Patrik Ölund explains how the latest addition to a family of steel products is creating new opportunities for near net shape forming operations
Traditionally, steels were classified into four general categories: tool steel, stainless steel, engineering steel and maraging steels. In 2017, the launch of Ovako’s Hybrid Steel created a new family of grades with an innovative alloying philosophy. The result is that the key properties of each category are available in one high-performance steel (Fig.1.).
The family has now grown to include Hybrid Steel 50, a grade that offers exciting possibilities for component manufacturers to dispense with the need for quenched and tempered steel. By using the new grade, they can forge their component to near net shape, machine it in a soft condition and then apply a simple ageing treatment to achieve the final hardness required.
Two well-established precipitate phases are combined to strengthen Hybrid Steel: alloy carbide and inter-metallic. It also uses a creative alloying philosophy that minimises segregation. An important feature is that the significant levels of aluminium enable a strong combination of attractive properties. This is because aluminium reacts with nickel to form very small inter-metallic precipitates, but nearer the surface it also helps to form a protective oxide barrier.
The steel is ideal to meet the demands of high-stress, elevated-temperature applications where mechanical and fatigue strength are critical. It also offers good resistance against corrosion and oxidation, as well as good weldability. Furthermore, unlike some niche steel grades, Hybrid Steel is produced without the need for expensive small-batch processes.
A New Grade For Lower Hardness Applications
Hybrid Steel 60 and 55 were the first two commercial grades in the family. The naming results from the hardness they are designed to: 60 and 55 HRC, respectively. Hybrid Steel 60 is a new grade of bearing steel for applications where added strength is needed. Hybrid Steel 55 suits an array of engineering steel needs.
Following the launch of Hybrid Steel, Ovako began to receive enquiries from manufacturers of critical high-strength components, especially in the automotive industry. Their aim was to find an alternative to the quenched and tempered steels in current use. They do perform well, especially in terms of strength, toughness and fatigue life. However, there are some downsides, such as renewed surface oxidisation, which for some components means that cavities cannot be cleaned, or the heat treatment has to be performed in a protective atmosphere, which is expensive. Distortion is also an issue, so that machining allowances have to be increased.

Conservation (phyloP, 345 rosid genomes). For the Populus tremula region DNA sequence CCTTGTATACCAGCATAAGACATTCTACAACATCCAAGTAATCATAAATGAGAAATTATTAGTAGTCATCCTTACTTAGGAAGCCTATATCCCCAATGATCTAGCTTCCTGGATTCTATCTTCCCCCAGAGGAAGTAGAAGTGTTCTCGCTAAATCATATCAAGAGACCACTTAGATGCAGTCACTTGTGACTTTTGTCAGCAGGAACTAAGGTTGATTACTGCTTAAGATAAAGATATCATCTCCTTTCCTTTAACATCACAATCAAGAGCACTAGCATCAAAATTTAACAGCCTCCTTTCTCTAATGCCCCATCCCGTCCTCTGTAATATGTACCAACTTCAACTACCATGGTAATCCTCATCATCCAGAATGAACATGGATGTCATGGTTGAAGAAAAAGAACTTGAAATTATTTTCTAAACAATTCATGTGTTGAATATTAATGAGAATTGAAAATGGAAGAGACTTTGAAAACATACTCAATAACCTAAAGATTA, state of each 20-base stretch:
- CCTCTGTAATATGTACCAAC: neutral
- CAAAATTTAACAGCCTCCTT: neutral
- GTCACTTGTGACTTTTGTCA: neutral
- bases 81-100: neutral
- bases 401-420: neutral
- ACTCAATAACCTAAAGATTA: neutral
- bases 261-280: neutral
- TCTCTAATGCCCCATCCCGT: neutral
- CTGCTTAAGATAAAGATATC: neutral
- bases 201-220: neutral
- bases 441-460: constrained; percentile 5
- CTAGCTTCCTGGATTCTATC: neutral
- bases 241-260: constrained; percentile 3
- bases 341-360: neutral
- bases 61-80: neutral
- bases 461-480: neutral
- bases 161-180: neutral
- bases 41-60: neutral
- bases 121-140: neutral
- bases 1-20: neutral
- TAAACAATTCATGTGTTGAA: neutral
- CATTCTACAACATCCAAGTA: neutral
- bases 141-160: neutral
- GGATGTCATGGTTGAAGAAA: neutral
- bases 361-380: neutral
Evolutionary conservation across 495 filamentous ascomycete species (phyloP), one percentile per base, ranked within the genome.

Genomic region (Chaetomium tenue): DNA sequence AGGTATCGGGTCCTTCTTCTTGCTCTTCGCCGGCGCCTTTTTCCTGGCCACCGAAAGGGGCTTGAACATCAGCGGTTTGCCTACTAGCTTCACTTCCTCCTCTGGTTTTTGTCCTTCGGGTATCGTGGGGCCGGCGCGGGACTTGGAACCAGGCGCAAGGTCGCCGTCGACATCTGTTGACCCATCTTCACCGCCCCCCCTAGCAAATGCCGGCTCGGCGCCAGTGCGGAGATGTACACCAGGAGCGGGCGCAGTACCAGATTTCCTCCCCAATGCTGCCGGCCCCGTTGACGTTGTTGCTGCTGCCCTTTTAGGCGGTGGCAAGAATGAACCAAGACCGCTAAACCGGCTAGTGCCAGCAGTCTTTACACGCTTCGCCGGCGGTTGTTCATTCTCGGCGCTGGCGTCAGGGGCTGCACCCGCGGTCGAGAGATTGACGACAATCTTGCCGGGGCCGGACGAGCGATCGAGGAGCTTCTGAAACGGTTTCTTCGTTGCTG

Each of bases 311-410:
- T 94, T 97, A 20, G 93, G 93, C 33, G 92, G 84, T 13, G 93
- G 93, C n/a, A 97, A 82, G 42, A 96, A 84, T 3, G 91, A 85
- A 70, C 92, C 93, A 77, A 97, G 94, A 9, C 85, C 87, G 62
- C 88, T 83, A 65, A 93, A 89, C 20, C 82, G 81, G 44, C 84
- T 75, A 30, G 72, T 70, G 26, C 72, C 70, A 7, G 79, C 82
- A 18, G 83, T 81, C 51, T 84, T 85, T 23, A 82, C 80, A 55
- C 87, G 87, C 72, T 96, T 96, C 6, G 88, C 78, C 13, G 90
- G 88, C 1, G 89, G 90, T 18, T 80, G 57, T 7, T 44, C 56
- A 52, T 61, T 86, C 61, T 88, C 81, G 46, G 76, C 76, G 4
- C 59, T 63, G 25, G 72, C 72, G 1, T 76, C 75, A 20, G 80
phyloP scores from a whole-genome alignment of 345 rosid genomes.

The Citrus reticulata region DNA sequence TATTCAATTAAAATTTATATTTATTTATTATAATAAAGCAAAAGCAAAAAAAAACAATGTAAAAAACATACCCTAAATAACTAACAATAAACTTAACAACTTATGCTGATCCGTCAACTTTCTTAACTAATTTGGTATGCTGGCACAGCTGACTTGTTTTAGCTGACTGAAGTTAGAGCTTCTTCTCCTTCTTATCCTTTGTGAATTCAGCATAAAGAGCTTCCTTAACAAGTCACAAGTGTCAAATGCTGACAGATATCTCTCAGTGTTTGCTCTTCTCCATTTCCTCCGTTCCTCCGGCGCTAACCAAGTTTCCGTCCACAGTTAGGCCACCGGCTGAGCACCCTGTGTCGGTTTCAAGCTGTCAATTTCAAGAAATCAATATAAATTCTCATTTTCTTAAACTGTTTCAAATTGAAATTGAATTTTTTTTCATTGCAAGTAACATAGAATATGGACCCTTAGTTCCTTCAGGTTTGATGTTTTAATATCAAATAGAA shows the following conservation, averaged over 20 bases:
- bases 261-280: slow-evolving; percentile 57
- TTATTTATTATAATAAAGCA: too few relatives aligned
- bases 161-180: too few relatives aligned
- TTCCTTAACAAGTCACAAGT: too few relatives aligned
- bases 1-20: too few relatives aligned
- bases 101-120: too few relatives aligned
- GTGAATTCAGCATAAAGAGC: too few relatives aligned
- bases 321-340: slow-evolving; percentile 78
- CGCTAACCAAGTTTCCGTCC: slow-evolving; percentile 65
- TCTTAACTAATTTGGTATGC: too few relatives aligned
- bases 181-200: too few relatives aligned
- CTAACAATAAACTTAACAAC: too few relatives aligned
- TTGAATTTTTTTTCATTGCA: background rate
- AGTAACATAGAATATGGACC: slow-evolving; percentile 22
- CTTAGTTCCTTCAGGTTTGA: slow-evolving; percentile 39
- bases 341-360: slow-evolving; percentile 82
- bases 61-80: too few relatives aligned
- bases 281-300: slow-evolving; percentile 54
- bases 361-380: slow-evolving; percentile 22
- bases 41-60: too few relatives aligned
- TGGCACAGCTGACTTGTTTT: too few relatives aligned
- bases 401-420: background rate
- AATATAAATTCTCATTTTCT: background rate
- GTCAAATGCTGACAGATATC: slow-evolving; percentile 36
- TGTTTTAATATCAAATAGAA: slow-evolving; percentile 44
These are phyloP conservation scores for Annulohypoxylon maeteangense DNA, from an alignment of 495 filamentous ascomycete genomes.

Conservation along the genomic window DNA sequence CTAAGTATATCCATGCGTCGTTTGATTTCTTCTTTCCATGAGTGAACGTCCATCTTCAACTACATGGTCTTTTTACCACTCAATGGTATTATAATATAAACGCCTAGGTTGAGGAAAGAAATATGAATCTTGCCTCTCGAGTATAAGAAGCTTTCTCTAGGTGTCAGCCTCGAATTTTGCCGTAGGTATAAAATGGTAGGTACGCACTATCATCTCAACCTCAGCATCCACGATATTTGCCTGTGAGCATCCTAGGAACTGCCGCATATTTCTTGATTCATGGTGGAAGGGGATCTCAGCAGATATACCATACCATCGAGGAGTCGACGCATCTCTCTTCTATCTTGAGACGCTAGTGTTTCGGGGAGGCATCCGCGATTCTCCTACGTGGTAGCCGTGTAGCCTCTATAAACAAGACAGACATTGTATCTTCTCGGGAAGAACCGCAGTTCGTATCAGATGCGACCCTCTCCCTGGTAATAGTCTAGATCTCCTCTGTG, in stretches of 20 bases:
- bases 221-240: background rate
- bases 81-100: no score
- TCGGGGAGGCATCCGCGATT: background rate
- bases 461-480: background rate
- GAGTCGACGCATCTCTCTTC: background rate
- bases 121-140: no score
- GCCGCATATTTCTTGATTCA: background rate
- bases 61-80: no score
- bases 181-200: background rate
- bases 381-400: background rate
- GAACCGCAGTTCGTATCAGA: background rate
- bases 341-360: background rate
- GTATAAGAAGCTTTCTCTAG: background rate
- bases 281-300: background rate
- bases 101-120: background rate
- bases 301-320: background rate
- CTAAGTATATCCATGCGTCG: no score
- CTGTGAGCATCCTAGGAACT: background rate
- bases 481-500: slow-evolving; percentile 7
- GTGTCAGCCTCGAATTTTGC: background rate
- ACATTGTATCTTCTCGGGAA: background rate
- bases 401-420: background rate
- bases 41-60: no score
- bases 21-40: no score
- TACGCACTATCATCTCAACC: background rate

Hybrid Steel 55 could not offer an immediate answer. That was because in components such as suspension arms it would result in hardness being too high, combined with low toughness. Furthermore, following hot forging and cooling, the steel would be hard to machine. That prompted Ovako to develop a new grade – Hybrid Steel 50 – designed around a hardness of 50 HRC. The main difference from the other two grades is a reduced level of vanadium.
Ideal Solution For Near Net Shape Forging
Hybrid Steel 50 is ideal for near net shape forging as it does not need to be quenched to achieve a martensitic structure after hot forging. This avoids the need for an environmentally harmful quenchant. It also minimises component distortion, enabling a reduction in the need for final machining processes. The decrease in scrap and need for less handling increases productivity and saves machining tool costs.
A particular advantage is that the new steel is straightforward to machine in a relatively soft condition after hot forging. Then, low-temperature precipitation tempering, typically between 500-620°C, will provide the final hardness required
for the component. The benefit is that there is very low distortion and only minimal surface oxidisation. Significant cost savings can be possible, especially as only a simple ageing furnace is required. This production route could also help minimise CO₂ emissions for some components.
The final strength of Hybrid Steel 50 will vary considerably according to the specific process applied, as shown in Fig. 2. In general, it performs better than quenched and tempered steels.
The development of Hybrid Steel 50 is opening up new opportunities for cost-effective near net shape forging. It is just one of a number of options for new grades currently being explored for the innovative family that is primed for growth.
Patrik Ölund is head of group R&D at Ovako